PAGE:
Charter Finance v Abou-Antoun [2009] NSWSC 247

This case epitomises the excesses and accompanying fraud of the recently departed credit boom.

The security history was as follows:

Date Event Debt
1999 Property purchased with first mortgage to Aussie Homeloans $130,000
2002 Aussie Homeloans refinanced by Perpetual Trustees $175,000
2003 Perpetual Trustee refinanced by Permanent Custodians $400,000
2005 Permanent Custodians refinanced by Challenger Managed Investments $640,000
2006 A second mortgage is provided by Silkwater P/L for $550,000 $1,190,000
2006 Charter Finance refinance Silkwater and loan an extra $180,000 $1,370,000

These proceedings Charter Finance sought to enforce its mortgage, and what a mortgage it was! It had a lower rate of 84% per annum and higher rate of 108% per annum. The property was owned by a father (who was 80 years old at the time the mortgage was signed), a mother (who was dead at the time the mortgage was signed) and a son (who was investing money with a fraudulent finance broker).

Charter Finance conceded that the mother had not signed the mortgage and was unable to prove, to the judge’s satisfaction, that either the father or the son had signed the mortgage. This was because neither the father nor the son gave evidence and the fraudulent broker was so deeply involved that the possibility he organised the refinance and forged all the documents by himself could not be discounted.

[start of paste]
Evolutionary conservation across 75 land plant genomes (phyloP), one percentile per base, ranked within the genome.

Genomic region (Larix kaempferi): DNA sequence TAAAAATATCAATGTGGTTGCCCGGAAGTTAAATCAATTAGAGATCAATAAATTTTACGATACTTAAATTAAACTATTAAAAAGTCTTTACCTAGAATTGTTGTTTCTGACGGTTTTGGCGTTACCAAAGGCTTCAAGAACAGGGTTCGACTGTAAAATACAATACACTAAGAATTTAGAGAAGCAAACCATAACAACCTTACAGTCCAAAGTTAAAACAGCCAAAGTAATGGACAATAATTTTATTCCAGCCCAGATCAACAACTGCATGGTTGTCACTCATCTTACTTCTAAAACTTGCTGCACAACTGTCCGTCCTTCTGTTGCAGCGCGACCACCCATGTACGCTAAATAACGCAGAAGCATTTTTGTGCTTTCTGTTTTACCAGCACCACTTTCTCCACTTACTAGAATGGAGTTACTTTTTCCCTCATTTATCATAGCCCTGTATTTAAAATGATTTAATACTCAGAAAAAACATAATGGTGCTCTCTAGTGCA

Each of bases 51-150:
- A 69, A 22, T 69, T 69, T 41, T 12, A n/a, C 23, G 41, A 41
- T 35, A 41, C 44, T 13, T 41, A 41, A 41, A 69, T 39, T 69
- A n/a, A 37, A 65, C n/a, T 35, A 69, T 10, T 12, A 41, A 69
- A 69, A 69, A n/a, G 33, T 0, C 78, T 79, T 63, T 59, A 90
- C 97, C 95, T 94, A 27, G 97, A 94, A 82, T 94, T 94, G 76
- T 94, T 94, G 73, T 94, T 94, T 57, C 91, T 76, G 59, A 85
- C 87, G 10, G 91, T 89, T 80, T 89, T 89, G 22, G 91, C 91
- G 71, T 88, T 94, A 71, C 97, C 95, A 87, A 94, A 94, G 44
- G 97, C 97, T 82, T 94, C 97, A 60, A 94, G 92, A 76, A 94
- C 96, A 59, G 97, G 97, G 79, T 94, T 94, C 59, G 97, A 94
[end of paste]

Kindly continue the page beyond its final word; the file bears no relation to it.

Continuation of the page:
The lender did, however, succeed on its alternative claim for restitution. This was founded on the argument that the father and son could not deny they had received an incontrovertible benefit when the Silkwater loan was paid out by the Charter Finance loan. Accordingly Charter Finance obtained judgment in the sum of:

The amount paid in discharge of Silkwater debt:
 $688,000.00
 
Interest at Supreme Court rate until today:
 $175,882.89
 
Total:
 $863,882.89

Curiously, no order for sale of the property was made and the judgment was silent as to whether the judgment debt was a charge on the land, which under the law of subrogation it should have been. The likely explanation for this is that the property had already been sold by Challenger at a shortfall and for that reason no judicial sale application was made.

Click here to read the full judgment

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